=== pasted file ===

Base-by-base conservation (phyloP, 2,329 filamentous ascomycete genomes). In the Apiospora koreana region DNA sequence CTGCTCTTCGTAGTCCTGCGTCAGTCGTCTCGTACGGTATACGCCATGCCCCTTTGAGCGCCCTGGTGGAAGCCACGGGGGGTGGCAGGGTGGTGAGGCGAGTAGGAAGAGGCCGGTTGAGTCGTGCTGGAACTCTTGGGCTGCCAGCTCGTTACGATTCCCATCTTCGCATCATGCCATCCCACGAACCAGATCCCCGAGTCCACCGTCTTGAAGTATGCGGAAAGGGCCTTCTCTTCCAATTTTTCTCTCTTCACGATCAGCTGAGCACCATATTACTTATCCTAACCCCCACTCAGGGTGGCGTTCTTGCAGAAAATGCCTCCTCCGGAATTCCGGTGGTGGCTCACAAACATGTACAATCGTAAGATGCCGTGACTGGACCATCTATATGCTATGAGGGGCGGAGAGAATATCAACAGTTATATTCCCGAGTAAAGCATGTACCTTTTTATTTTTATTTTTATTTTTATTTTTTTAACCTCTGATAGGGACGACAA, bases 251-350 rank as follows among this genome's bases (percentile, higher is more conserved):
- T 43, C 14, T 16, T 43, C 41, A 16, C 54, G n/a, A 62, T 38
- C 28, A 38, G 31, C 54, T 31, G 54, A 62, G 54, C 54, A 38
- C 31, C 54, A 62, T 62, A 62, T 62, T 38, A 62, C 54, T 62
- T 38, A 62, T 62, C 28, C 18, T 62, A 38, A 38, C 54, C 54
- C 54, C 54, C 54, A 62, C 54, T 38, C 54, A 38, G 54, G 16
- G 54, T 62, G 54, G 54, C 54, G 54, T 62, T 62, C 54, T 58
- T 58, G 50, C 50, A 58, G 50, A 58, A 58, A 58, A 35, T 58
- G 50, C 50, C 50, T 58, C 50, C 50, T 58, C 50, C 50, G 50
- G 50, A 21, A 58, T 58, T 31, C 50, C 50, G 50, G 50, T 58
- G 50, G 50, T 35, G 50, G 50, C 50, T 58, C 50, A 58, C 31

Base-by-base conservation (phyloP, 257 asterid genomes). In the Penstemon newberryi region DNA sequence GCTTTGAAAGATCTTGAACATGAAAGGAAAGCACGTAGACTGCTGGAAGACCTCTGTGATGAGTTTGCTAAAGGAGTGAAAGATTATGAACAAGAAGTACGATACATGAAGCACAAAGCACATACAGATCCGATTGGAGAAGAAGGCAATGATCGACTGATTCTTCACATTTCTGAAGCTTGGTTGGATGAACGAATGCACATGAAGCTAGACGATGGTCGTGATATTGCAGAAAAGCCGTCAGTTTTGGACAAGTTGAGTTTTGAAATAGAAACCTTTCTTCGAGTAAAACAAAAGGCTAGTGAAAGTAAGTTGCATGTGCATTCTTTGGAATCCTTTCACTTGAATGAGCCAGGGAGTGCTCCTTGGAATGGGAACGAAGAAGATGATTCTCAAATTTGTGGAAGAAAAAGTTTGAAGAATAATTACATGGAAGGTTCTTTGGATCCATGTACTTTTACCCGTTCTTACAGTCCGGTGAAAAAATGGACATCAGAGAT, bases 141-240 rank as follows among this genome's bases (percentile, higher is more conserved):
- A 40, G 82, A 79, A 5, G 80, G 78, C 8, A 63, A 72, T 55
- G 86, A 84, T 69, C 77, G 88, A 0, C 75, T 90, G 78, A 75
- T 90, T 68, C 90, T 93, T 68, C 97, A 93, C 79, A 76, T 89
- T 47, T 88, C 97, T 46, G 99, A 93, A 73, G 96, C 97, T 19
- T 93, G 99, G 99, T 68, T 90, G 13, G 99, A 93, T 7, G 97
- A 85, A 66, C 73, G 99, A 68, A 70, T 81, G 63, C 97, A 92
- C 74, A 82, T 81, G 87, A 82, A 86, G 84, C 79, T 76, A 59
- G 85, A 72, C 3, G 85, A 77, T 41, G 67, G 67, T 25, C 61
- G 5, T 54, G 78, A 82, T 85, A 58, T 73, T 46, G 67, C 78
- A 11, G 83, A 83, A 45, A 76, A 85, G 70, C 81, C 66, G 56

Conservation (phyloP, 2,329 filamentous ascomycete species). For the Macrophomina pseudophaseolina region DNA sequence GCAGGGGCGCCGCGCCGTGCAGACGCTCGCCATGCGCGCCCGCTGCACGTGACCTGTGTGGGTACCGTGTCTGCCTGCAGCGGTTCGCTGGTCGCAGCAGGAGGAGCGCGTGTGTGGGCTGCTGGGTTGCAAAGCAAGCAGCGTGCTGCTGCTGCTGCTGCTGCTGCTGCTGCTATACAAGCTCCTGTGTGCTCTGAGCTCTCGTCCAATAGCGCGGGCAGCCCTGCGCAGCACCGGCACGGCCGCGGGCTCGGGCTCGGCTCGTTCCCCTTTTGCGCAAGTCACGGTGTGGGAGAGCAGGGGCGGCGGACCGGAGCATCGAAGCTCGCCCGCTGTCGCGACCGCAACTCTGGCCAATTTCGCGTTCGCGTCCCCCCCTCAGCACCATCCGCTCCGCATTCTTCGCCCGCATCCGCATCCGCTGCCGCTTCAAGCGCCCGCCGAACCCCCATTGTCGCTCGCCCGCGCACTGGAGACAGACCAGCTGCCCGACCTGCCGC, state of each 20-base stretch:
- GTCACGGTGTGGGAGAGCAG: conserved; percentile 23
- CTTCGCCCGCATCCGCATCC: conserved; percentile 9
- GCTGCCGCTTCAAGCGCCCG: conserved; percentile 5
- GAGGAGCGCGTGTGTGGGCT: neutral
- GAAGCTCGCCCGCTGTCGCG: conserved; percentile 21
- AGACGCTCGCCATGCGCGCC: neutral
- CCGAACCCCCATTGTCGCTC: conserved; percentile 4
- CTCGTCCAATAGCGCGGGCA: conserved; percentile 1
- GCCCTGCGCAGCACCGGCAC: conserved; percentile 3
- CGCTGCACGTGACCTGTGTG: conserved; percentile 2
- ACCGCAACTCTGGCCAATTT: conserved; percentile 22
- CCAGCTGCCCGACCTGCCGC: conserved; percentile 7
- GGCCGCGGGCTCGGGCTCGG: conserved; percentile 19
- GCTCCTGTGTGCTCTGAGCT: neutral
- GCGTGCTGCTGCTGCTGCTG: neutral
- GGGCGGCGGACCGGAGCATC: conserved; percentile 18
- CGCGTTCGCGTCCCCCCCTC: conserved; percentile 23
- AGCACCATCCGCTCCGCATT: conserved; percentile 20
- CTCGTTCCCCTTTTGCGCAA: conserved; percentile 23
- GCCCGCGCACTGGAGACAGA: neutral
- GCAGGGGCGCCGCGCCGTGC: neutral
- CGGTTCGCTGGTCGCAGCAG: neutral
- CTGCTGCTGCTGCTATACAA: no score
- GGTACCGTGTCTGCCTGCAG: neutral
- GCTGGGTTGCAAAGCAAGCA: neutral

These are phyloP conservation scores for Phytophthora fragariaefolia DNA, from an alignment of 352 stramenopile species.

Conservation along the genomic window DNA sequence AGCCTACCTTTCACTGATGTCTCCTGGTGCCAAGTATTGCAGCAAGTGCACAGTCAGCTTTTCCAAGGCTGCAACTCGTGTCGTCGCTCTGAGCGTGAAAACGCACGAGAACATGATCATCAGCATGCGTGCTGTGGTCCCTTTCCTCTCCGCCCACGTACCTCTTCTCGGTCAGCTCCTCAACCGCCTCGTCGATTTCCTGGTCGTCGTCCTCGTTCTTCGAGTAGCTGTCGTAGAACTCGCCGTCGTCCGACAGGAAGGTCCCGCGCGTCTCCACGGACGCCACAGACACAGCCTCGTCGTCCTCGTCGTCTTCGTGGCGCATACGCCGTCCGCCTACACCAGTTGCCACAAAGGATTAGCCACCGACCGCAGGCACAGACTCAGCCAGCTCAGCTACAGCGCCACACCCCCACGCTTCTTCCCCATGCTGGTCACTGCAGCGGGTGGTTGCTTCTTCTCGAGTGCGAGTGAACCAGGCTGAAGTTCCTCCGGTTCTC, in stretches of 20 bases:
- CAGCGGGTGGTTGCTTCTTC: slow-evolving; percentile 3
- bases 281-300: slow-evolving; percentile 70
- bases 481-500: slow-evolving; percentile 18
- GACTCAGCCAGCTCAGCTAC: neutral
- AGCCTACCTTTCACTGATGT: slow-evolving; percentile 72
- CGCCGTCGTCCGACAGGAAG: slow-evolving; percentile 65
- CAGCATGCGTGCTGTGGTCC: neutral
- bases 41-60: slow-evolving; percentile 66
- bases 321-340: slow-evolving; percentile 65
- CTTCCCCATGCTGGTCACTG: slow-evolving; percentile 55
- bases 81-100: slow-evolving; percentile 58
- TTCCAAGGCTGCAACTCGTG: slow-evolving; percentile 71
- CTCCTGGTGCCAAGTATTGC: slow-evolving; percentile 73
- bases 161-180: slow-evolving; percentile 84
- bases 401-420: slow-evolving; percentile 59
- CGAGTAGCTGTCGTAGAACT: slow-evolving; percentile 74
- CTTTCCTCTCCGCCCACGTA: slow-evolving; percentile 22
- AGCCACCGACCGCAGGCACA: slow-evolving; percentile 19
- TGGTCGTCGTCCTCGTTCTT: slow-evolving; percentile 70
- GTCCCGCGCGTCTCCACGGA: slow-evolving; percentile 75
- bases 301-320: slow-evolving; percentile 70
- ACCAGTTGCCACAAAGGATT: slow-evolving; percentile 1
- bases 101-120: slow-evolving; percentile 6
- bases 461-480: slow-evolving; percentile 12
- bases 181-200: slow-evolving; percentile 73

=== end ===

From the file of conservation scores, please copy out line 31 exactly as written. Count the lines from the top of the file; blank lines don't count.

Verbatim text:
- CTCGTCCAATAGCGCGGGCA: conserved; percentile 1